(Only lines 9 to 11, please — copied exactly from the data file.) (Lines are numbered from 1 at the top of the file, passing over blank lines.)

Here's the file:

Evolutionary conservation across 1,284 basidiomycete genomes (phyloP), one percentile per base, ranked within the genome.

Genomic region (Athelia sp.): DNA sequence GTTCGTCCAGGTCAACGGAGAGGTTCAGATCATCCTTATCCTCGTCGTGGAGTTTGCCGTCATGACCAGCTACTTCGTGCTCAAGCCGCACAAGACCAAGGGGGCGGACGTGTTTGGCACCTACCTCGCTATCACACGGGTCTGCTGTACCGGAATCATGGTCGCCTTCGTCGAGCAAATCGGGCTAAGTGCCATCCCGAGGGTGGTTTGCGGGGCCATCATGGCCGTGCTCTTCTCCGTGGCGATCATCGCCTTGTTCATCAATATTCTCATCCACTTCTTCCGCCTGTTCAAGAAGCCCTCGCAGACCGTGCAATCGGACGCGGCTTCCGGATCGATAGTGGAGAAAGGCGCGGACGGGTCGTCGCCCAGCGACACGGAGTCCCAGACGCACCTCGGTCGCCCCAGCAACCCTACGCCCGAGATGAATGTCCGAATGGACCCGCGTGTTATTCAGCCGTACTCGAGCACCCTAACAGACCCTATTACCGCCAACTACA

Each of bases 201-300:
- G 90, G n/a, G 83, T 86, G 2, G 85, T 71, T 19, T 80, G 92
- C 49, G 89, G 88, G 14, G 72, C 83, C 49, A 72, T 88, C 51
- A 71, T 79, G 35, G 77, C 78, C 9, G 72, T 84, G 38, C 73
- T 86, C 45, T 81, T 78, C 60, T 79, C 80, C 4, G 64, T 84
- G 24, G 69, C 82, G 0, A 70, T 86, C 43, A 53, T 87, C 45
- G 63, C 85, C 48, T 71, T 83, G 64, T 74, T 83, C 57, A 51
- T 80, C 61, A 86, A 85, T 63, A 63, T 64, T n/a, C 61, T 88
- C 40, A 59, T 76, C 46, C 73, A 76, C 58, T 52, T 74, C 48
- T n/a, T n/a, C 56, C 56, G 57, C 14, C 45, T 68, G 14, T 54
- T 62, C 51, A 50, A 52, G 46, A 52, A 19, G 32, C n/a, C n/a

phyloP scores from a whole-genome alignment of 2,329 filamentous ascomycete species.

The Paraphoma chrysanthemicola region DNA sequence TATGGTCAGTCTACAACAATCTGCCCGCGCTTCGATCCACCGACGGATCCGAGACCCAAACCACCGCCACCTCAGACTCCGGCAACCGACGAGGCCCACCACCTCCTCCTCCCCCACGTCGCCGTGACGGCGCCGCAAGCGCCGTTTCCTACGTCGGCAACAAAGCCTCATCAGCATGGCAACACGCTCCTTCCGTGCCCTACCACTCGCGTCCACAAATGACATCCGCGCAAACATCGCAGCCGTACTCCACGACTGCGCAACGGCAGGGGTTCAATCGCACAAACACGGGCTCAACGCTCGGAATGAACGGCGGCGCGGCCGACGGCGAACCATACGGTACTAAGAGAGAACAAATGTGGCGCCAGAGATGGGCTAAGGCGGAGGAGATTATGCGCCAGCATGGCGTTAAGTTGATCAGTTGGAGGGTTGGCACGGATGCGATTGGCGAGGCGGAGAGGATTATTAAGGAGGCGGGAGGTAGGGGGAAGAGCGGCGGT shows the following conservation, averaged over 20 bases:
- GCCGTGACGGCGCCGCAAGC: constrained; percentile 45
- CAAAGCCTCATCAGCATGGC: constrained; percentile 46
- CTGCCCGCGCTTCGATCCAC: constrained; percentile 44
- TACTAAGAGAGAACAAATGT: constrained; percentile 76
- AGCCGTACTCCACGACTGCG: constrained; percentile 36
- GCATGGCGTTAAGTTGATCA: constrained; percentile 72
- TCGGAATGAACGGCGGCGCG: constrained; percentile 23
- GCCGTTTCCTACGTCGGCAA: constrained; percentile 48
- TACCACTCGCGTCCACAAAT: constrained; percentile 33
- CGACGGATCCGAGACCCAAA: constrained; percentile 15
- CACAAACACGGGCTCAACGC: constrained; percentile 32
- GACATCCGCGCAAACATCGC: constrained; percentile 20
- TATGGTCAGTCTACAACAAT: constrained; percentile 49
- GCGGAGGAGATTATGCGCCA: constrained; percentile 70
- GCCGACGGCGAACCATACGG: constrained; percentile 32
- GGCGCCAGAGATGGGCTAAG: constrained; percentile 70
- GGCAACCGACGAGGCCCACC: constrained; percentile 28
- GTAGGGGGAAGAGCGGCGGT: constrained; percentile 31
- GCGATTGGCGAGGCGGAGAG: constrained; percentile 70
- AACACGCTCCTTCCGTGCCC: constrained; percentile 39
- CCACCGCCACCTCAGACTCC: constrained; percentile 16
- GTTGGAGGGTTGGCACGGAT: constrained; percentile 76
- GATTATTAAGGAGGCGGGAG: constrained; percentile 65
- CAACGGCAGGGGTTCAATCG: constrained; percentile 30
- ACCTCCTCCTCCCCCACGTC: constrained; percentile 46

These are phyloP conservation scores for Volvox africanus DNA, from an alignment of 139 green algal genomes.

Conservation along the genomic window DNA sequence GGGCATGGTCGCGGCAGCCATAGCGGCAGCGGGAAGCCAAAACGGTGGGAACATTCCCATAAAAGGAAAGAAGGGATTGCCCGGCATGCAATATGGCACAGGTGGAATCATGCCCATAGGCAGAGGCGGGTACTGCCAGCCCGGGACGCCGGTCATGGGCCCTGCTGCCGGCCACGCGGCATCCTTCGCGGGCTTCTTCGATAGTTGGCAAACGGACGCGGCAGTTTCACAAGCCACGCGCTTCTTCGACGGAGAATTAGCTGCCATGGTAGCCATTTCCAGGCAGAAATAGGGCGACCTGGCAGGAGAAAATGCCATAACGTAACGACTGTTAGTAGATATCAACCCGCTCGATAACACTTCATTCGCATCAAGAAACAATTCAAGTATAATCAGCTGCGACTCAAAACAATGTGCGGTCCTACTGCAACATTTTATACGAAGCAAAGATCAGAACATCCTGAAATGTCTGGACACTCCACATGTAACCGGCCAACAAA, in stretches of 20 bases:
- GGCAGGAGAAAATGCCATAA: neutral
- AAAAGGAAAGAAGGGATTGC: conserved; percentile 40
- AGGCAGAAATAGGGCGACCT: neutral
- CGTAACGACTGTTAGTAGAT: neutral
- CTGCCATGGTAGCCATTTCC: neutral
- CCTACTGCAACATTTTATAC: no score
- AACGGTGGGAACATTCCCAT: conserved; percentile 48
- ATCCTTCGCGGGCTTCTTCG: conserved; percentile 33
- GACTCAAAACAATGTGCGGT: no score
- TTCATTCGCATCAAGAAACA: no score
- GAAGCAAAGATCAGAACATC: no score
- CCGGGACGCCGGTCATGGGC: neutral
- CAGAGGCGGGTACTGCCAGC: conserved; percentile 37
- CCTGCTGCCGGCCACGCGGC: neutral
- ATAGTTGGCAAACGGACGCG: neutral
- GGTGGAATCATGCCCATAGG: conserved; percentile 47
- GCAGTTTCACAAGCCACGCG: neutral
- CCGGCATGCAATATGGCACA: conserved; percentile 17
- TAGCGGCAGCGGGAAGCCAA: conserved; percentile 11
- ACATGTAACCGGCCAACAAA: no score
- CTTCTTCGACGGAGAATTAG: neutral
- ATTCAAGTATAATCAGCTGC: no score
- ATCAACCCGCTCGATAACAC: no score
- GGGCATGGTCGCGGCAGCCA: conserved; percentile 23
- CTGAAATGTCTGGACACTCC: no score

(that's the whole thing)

- G 63, C 85, C 48, T 71, T 83, G 64, T 74, T 83, C 57, A 51
- T 80, C 61, A 86, A 85, T 63, A 63, T 64, T n/a, C 61, T 88
- C 40, A 59, T 76, C 46, C 73, A 76, C 58, T 52, T 74, C 48